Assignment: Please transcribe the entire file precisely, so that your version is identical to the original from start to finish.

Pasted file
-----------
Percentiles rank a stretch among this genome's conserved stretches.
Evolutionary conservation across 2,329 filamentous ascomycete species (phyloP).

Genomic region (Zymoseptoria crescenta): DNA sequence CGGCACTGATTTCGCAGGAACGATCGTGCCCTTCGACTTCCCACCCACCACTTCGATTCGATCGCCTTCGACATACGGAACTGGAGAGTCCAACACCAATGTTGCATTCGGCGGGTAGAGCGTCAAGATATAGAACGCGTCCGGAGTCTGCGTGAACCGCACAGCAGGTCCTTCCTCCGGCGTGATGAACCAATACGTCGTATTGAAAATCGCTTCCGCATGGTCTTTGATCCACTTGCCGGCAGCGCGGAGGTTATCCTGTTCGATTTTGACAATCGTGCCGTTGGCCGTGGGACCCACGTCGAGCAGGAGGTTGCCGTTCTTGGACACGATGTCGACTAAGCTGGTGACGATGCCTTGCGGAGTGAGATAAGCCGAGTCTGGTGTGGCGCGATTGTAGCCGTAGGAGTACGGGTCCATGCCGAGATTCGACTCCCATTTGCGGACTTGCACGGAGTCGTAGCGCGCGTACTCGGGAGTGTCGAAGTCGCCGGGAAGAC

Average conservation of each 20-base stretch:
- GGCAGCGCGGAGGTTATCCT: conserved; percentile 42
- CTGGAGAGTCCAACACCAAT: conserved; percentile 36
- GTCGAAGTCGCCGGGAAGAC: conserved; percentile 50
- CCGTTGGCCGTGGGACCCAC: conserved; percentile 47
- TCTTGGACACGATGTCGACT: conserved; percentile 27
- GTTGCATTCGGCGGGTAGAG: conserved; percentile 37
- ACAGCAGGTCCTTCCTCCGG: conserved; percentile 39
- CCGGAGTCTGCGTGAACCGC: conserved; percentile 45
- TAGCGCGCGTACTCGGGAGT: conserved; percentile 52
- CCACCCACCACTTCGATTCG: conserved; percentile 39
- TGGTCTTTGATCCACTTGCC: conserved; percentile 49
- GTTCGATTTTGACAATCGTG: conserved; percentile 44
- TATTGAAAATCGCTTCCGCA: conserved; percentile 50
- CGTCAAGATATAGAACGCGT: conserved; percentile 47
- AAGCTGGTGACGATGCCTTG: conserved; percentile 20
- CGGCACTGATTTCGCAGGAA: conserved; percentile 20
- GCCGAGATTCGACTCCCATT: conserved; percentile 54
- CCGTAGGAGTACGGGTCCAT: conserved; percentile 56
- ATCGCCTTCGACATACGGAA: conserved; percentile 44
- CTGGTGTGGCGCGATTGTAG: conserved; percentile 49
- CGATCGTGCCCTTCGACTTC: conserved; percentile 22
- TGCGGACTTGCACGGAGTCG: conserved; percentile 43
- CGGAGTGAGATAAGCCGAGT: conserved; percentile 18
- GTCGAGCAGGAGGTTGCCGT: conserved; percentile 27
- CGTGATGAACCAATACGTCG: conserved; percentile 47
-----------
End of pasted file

Percentiles rank a stretch among this genome's conserved stretches.
Evolutionary conservation across 2,329 filamentous ascomycete species (phyloP).

Genomic region (Zymoseptoria crescenta): DNA sequence CGGCACTGATTTCGCAGGAACGATCGTGCCCTTCGACTTCCCACCCACCACTTCGATTCGATCGCCTTCGACATACGGAACTGGAGAGTCCAACACCAATGTTGCATTCGGCGGGTAGAGCGTCAAGATATAGAACGCGTCCGGAGTCTGCGTGAACCGCACAGCAGGTCCTTCCTCCGGCGTGATGAACCAATACGTCGTATTGAAAATCGCTTCCGCATGGTCTTTGATCCACTTGCCGGCAGCGCGGAGGTTATCCTGTTCGATTTTGACAATCGTGCCGTTGGCCGTGGGACCCACGTCGAGCAGGAGGTTGCCGTTCTTGGACACGATGTCGACTAAGCTGGTGACGATGCCTTGCGGAGTGAGATAAGCCGAGTCTGGTGTGGCGCGATTGTAGCCGTAGGAGTACGGGTCCATGCCGAGATTCGACTCCCATTTGCGGACTTGCACGGAGTCGTAGCGCGCGTACTCGGGAGTGTCGAAGTCGCCGGGAAGAC

Average conservation of each 20-base stretch:
- GGCAGCGCGGAGGTTATCCT: conserved; percentile 42
- CTGGAGAGTCCAACACCAAT: conserved; percentile 36
- GTCGAAGTCGCCGGGAAGAC: conserved; percentile 50
- CCGTTGGCCGTGGGACCCAC: conserved; percentile 47
- TCTTGGACACGATGTCGACT: conserved; percentile 27
- GTTGCATTCGGCGGGTAGAG: conserved; percentile 37
- ACAGCAGGTCCTTCCTCCGG: conserved; percentile 39
- CCGGAGTCTGCGTGAACCGC: conserved; percentile 45
- TAGCGCGCGTACTCGGGAGT: conserved; percentile 52
- CCACCCACCACTTCGATTCG: conserved; percentile 39
- TGGTCTTTGATCCACTTGCC: conserved; percentile 49
- GTTCGATTTTGACAATCGTG: conserved; percentile 44
- TATTGAAAATCGCTTCCGCA: conserved; percentile 50
- CGTCAAGATATAGAACGCGT: conserved; percentile 47
- AAGCTGGTGACGATGCCTTG: conserved; percentile 20
- CGGCACTGATTTCGCAGGAA: conserved; percentile 20
- GCCGAGATTCGACTCCCATT: conserved; percentile 54
- CCGTAGGAGTACGGGTCCAT: conserved; percentile 56
- ATCGCCTTCGACATACGGAA: conserved; percentile 44
- CTGGTGTGGCGCGATTGTAG: conserved; percentile 49
- CGATCGTGCCCTTCGACTTC: conserved; percentile 22
- TGCGGACTTGCACGGAGTCG: conserved; percentile 43
- CGGAGTGAGATAAGCCGAGT: conserved; percentile 18
- GTCGAGCAGGAGGTTGCCGT: conserved; percentile 27
- CGTGATGAACCAATACGTCG: conserved; percentile 47